Many of you who read this blog know that I have taken up running this year. It's been a rewarding experience with some weight loss, an improvement in my overall health and the rewards of reaching goals and milestones. This morning was particularly rewarding as I ran along a leaf covered trail surrounded by the magnificent fall colors. As I ran, I was reflecting on what I've observed at the Legislature over the past month when I had something of an 'aha' moment. The thought crossed my mind that politics has supplanted governance as the main focus of our elected leaders. Sadly, it means that most decisions are made on the basis of what is most appealing to the electorate vs. what is best for the citizens as a whole. Some believe that this is a paternalistic approach to governance. I disagree. I say that we need a shift in our political leadership culture that moves away from pandering to the interest groups that support you and towards a more serious commitment to the common good and in particular the needs of those who are most vulnerable among us.
As Europe teeters on the brink of financial collapse and America wanders through the doldrums of a painfully slow economic recovery, it's time to recognize (again) that we find ourselves in a difficult situation as a province and nation. We do not exist in a vacuum and what happens south of the border and across the ocean has a significant impact upon our economy. That impact will ultimately affect health care delivery, education, transportation, infrastructure and the list goes on.... No amount of political rhetoric, chest pounding or desk thumping is going to provide what we so desperately need.
We need leaders who are willing to risk political pressure from party insiders in order to ensure that the poor, weak and oppressed among us find justice, support and help. We need leaders who can step away from outside political pressure and being owned by special interest groups to address the pressing issues of our day. We need leaders who are able to move beyond their personal interests and 'hobby-horse' issues and find a way to work pro-actively towards solutions that appeal to the broad base of the population. Ultimately we need leaders who are willing to show leadership rather than vote hungry politicians whose decisions are based on gaining or retaining power. What we need is particularly challenging to find in an adversarial system designed to score points by making the people on the other side of the aisle look bad.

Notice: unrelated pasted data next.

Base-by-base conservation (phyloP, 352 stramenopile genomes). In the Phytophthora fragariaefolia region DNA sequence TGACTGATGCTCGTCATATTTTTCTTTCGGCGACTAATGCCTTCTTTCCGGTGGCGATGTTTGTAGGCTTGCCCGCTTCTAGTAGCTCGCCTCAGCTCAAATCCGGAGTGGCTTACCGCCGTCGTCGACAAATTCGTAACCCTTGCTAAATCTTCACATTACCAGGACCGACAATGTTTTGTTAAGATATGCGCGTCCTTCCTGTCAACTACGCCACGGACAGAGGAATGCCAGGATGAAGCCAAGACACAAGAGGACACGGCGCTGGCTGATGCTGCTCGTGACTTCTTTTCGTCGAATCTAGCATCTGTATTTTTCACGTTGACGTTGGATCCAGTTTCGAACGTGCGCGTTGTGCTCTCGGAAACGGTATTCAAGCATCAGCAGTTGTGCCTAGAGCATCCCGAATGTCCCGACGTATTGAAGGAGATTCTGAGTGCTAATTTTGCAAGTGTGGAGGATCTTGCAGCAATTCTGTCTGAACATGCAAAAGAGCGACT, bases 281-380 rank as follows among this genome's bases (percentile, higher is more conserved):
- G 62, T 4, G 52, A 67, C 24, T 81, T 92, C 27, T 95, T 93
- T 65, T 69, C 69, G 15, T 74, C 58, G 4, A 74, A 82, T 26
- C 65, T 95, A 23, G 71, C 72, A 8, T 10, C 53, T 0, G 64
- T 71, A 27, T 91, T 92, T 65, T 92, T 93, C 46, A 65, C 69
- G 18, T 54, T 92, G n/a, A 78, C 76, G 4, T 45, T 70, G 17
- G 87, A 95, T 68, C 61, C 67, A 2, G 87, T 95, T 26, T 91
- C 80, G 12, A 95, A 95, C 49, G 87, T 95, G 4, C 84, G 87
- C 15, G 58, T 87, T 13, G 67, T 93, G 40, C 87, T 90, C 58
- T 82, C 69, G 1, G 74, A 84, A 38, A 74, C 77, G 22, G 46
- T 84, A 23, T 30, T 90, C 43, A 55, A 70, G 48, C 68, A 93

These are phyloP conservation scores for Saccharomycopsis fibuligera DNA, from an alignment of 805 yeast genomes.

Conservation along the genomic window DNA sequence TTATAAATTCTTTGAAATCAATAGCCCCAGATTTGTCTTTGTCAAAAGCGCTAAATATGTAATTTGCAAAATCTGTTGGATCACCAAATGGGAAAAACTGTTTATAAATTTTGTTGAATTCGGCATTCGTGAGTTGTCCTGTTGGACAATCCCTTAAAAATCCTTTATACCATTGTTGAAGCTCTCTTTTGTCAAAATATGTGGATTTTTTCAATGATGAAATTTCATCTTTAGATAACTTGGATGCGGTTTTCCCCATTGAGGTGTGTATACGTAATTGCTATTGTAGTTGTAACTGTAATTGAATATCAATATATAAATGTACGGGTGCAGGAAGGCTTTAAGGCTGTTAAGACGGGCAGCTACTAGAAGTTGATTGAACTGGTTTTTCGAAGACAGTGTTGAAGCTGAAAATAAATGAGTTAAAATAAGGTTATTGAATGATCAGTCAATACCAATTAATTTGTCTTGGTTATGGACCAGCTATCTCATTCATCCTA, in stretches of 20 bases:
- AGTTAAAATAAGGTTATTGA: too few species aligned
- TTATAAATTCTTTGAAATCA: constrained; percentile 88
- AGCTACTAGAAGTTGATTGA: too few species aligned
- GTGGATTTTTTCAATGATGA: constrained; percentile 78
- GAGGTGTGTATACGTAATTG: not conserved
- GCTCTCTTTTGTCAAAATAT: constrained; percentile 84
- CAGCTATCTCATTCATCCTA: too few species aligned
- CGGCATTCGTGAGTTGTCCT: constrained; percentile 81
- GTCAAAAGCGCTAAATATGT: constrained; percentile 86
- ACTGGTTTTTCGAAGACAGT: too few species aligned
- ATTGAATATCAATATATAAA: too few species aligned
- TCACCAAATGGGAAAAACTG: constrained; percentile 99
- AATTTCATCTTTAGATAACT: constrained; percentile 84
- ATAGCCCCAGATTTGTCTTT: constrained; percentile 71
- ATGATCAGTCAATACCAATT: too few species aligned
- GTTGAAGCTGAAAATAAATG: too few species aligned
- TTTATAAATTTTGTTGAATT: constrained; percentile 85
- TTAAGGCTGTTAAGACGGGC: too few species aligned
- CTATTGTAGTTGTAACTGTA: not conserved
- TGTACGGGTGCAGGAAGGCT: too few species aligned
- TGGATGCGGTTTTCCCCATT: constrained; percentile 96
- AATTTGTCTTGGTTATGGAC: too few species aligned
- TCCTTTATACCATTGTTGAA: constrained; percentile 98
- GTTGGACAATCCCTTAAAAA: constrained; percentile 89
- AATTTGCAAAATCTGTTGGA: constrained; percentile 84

A number of years ago, a Cabinet minister asked me an important question: "How do I serve God in this place?' It's challenging to say the least, especially in light of what I've written previously, but I firmly believe that the Church has a key role in supporting those who seek to govern from that stance. I don't necessarily think that our answer is in 'taking over government' with our own political agenda. At some point we need to recognize that the kingdom is not of this world and that our primary concern is to be salt and light within our world. I do think that the answer is found in the church taking up it's role as priest within our nation.
Priests fill the role of intercessor through praying for those who lead. We must pray for those who are entrusted to lead our province regardless of their political ideology. Priests fill the role of advocates and a voice for those who are oppressed and experiencing injustice. We need to speak for those who can't speak for themselves. Priests 'stand in the gap' between those who are separated by ideology. We need to find ways to build bridges towards a more proactive approach. Finally, we need to be servants. There are tremendous opportunities for the church to serve it's leaders and it's community by meeting the tangible needs that surround us.
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